Saturday, November 20, 2010

Minnesotans come to Corregidor

We have spent most of our lives in the upper Midwest. We both grew up in Minnesota, Steve “up north” in Duluth and the Iron Range, and Marcia in areas that are now southern suburbs of Minneapolis. Later we lived in Wisconsin where Steve graduated from college after service at the Duluth Air Force Base. For 28 years we lived in the Lansing, Michigan area. It should come as no surprise that we are always happy to run into people from those areas. You just don’t expect to run into many, when living on the other side of the world on a remote island. Every once in a while, we are pleasantly surprised. During our early years of marriage we also lived briefly in Texas - San Antonio and Austin, in South Dakota, and in Rochester and West St. Paul, Minnesota.

Some of our encounters: While at Battery Way, Steve spotted a man wearing a University of Michigan cap. It turned out that the man is from Grand Rapids, Michigan, and was even familiar with Eaton Rapids, where his uncle had once owned a small restaurant a mile south of town. It had to be Robin’s Nest, where we occasionally joined friends for Sunday brunch. By pure chance one day, Steve was asked to guide for a bus that included a U.S. Embassy attorney who had earned her law degree in Minneapolis. We have become friends. She said that her favorite place to eat in the Twin Cities was Q-Cumber in Edina. When we attended our nephew’s wedding rehearsal dinner this past summer we parked right outside Q-Cumber’s, which is just a short distance from Steve’s sister and brother-in-law’s condominium. And of course there have been others from Minnesota, Wisconsin, and Michigan, including veterans of WWII and their relatives who have accompanied us on tours.

Just in the past two weeks we have been pleased to meet several Minnesotans. First, Steve happened to notice a couple of “American-looking” women while he was driving down the hill to get onto the internet. Later he again spotted them in the museum and introduced himself. At first the ladies, a mother and daughter, seemed a little reserved, but Steve found out that they were from Eden Prairie, Minnesota. He invited them to stop at the house on their way down the hill. To our great delight they stopped by. Laura, the daughter, had just finished a 27-month hitch with Peace Corps in the Philippines. Her mother Holly joined her and the two of them were touring areas in the Philippines on their own before returning to Minnesota. We ended up sharing soft drinks at our house, and then Steve gave them a personal tour of the Malinta Tunnel laterals before taking them to a banca for a ride to Cabcaben, Bataan. We recently heard from Holly, inviting us to join them at their home next summer. We’re hoping to do that.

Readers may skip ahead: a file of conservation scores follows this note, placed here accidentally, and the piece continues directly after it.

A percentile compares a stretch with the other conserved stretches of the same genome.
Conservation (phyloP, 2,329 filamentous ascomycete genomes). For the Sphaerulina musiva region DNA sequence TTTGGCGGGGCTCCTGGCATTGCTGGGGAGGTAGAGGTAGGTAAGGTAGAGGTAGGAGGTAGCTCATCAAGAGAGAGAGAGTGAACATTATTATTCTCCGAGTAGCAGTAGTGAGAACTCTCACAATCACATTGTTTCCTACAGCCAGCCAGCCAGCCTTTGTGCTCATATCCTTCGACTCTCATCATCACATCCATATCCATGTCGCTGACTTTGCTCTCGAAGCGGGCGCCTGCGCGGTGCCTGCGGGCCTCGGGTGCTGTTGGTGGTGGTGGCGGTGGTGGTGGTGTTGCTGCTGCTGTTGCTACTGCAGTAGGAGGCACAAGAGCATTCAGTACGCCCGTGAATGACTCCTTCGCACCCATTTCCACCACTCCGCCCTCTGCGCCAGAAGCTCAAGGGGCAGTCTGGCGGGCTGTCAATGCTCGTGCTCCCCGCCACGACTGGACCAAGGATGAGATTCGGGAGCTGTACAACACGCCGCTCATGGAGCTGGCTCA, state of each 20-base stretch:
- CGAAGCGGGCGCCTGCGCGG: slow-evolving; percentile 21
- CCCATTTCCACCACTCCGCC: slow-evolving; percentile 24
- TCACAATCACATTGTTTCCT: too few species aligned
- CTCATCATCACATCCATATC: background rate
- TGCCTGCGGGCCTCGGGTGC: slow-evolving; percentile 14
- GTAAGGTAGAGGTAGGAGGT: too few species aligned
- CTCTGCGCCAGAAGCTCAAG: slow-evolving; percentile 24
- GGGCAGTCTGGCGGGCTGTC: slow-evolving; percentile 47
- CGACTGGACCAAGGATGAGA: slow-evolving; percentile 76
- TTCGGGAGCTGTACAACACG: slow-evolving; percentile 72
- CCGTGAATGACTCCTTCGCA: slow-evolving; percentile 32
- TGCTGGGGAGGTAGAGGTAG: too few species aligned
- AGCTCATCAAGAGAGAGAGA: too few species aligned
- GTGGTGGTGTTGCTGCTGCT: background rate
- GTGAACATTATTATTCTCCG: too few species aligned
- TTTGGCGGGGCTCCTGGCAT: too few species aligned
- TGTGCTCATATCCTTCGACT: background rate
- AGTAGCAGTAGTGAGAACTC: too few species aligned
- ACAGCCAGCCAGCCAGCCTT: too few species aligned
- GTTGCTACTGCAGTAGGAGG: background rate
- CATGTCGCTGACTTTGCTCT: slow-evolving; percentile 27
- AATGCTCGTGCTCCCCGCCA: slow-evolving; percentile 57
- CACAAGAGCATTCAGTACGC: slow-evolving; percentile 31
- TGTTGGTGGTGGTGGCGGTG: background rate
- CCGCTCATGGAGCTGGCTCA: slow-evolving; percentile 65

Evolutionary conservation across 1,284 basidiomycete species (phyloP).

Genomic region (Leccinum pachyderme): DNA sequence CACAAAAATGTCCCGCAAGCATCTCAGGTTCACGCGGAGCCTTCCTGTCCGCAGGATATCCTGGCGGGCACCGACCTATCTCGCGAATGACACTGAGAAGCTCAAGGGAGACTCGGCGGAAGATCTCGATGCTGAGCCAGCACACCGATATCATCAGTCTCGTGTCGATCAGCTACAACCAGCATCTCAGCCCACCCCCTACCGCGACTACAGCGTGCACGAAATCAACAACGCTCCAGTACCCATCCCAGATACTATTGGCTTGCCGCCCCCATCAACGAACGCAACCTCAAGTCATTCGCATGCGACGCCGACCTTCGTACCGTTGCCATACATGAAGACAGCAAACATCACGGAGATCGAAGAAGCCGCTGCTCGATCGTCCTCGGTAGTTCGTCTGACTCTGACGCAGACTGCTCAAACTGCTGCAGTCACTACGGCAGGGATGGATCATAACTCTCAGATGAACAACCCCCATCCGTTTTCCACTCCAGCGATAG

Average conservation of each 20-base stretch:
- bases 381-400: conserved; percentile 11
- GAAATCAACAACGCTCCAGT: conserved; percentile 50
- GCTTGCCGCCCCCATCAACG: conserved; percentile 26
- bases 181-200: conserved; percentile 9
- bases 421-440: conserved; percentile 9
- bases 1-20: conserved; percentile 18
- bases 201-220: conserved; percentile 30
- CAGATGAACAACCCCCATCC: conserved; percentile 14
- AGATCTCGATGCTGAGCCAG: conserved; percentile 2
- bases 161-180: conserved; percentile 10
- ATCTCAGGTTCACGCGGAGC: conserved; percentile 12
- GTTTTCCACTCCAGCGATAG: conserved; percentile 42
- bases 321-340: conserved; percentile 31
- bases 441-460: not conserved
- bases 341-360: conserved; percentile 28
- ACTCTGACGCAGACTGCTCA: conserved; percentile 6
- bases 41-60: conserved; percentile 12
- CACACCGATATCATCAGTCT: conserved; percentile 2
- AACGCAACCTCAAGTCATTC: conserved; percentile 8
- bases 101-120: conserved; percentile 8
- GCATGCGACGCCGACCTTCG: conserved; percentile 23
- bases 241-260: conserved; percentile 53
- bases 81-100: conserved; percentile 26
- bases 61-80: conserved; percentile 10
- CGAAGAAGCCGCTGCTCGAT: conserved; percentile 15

During the weekend Steve guided a tour for some members of the American Women’s Club of the Philippines. The woman who organized the tour grew up in the Milwaukee, Wisconsin area. One of the husbands who had joined the tour had grown up in Coleraine, Minnesota, and is about our age. When Steve mentioned that he thought the best high school hockey player he ever saw was from Greenway High School in Coleraine, the man said, “Mike Antonovich. We were neighbors.” They had a good time talking hockey and also basketball, since Steve’s cousin Stan Krebs was one of the all-time great Minnesota players from that same 60’s -70’s era. Stan led Eveleth, a town rich in hockey history, to its first state basketball tournament.

As you know, we went to Manila for the Veterans Day ceremony. Upon our return Friday morning, we noticed two people standing on the dock talking with island manager Ron Benadero. We suspected that they might be waiting for us, and sure enough, Ron had told them that we were from Minnesota and were coming on the ferry. They had also spotted our jeep with its Minnesota license plate which belonged to Steve’s dad, Walter, and seen the plaque which tells his story at battery Way. (It wasn’t until years later that we realized that the date on that license plate is May, 1988, the same month and year that Walter passed away.) David and Carol are Baptist missionaries living in St. Paul, having worked in Japan for a number of years. It was fun to share stories over lunch.

Then, just the other day, Steve was guiding for a group of staff and children from an orphanage in Cavite, the province just south of Corregidor – technically Corregidor is part of Cavite, even though the post office is in Bataan. Two of the young workers were from near Grand Marais, which is in extreme northeastern Minnesota. They were quite excited to meet someone here who has ties to their frozen-north homeland.

We have a very old acacia (monkeypod) tree near our house. Since moving into the house here we have been concerned about the effect of the very large vines that climb up the tree; whether their weight might someday contribute to the tree’s demise. Since it is one of only a few trees on the island that definitely survived WWII, we really want it to survive as long as possible. So we had our helper Roy cut the vines at the ground and up the tree about four feet, thinking that soon they would be dead. Well, we had another think coming! Despite having their roots cut at least a month ago, and seeing a few leaves turn yellow in response, the vines now seem to be thriving. It turns out that they have fine sucker roots sunk into the acacia, obviously stealing water from the tree, and also firmly securing themselves. For all we know they are continuing to spread. We can only wait to see if the vines will wither and die during dry season. So much for our simple solution!

No comments:

Post a Comment